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Seniors, test your fitness

Remember the tune, "Pick yourself up, dust yourself off and start all over again?"

I recall singing that to my daughter when she was a toddler and ran too fast. She would inevitably fall down, and I'd use the song to get her walking again.

Sadly for older adults like you and me, it doesn't work that way. When we fall down, picking yourself up can be impossible. Falls often end in breaking a hip or even a head injury, although there are a lot of other body parts that can fracture too.

Whatever breaks, there's pain, immobility, hospitalization, maybe even surgery, and long weeks in an in-residence rehab setting. It means starting all over again. If you're lucky.

For older adults (65 and up), falls are the leading cause of injury death. It happens when we move too quickly — to answer a ringing telephone or to head for the bathroom. We trip over a scatter rug, the dog's bone, maybe even the actual dog.

Research finds that falls are more likely to happen to older adults who are not engaged in a physical activity of some kind. This is an avoidable health problem. My idea of the moment is to partner with the YMCA in Ashland, Oregon Health Sciences University at SOU (three amazing nursing students, specifically) and, of course, Oregon State University Extension to host a special kind of interactive symposium focused on preventing falls.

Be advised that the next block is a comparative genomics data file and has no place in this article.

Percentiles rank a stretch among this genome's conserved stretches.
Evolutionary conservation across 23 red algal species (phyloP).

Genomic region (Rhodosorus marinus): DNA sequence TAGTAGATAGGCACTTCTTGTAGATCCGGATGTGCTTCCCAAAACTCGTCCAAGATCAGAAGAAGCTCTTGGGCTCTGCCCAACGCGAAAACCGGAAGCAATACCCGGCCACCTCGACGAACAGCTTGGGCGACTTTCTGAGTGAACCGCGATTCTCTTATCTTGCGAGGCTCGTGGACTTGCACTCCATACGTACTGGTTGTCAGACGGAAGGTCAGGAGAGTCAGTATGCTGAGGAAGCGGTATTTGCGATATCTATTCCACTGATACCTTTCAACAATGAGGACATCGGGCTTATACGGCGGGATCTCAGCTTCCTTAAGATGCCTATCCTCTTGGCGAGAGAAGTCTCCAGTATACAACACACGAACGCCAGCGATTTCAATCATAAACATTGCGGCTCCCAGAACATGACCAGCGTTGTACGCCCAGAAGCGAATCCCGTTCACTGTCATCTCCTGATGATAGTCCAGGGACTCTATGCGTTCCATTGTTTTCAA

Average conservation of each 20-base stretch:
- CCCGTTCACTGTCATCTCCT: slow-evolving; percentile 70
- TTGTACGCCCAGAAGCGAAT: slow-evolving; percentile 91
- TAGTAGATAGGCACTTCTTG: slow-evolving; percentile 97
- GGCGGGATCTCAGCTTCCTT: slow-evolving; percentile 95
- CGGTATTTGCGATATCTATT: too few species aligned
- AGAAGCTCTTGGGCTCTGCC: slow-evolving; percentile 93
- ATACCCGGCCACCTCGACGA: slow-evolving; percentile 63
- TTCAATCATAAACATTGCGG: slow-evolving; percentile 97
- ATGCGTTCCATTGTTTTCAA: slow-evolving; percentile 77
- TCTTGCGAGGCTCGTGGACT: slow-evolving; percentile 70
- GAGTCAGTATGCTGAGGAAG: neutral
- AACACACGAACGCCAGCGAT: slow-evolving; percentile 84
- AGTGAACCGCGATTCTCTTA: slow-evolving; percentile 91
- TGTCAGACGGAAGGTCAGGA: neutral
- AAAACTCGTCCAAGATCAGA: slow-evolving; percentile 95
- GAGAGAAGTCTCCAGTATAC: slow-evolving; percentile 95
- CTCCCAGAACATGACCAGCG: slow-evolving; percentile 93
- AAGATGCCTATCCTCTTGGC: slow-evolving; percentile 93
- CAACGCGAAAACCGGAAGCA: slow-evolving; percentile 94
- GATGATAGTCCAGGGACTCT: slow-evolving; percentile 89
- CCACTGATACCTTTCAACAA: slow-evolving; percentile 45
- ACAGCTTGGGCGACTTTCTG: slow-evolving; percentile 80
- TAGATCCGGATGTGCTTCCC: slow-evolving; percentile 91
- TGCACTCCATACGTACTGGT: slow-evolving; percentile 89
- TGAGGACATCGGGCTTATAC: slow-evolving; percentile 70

At this event, we'll hear the newest research on fall prevention and the important role of physical activity. There will be tai chi demonstrations as well as mini-presentations on ways to improve strength and balance.

Then — this may be the best part — we will have the opportunity to go through "senior fitness testing," seven interactive stations that assess balance, flexibility and strength, and each of us will receive a personalized profile indicating how we rank nationally against older adults of our age and gender.

We'll also be coached on developing our own personal action plan that focuses on improving our fitness profile. And there will be periodic telephone calls from the nursing students and volunteers on how we are each doing. In the spring, we will all be invited back for reassessment (and a celebration of successes).

As illustration, let's say that I am assessed at station No. 3 on my flexibility and whether I can reach my arms behind my back (one arm stretched over one shoulder, the other arm stretched behind my back, fingers touching). Let's say I'm found to be under-performing dramatically against national norms. I want to change that — so I develop an action plan that may involve specific stretching exercises or water aerobics. I come back in the spring having followed that action plan and I am so supple and flexible I almost scare myself.

This "Don't Fall for Me" forum is scheduled from 12:30 to 4 p.m. on Wednesday, Nov. 28, at the Ashland Y. Registration is limited to 40 people. You have to be 65 or older to register. Do so by calling 541-482-9622. There's no cost. This is a good thing. Fall for it.

Sharon Johnson is an associate professor in health and human sciences at Oregon State University and on the faculty of the OSU Extension. Email her at s.johnson@oregonstate.edu or call 541-776-7371, Ext. 210.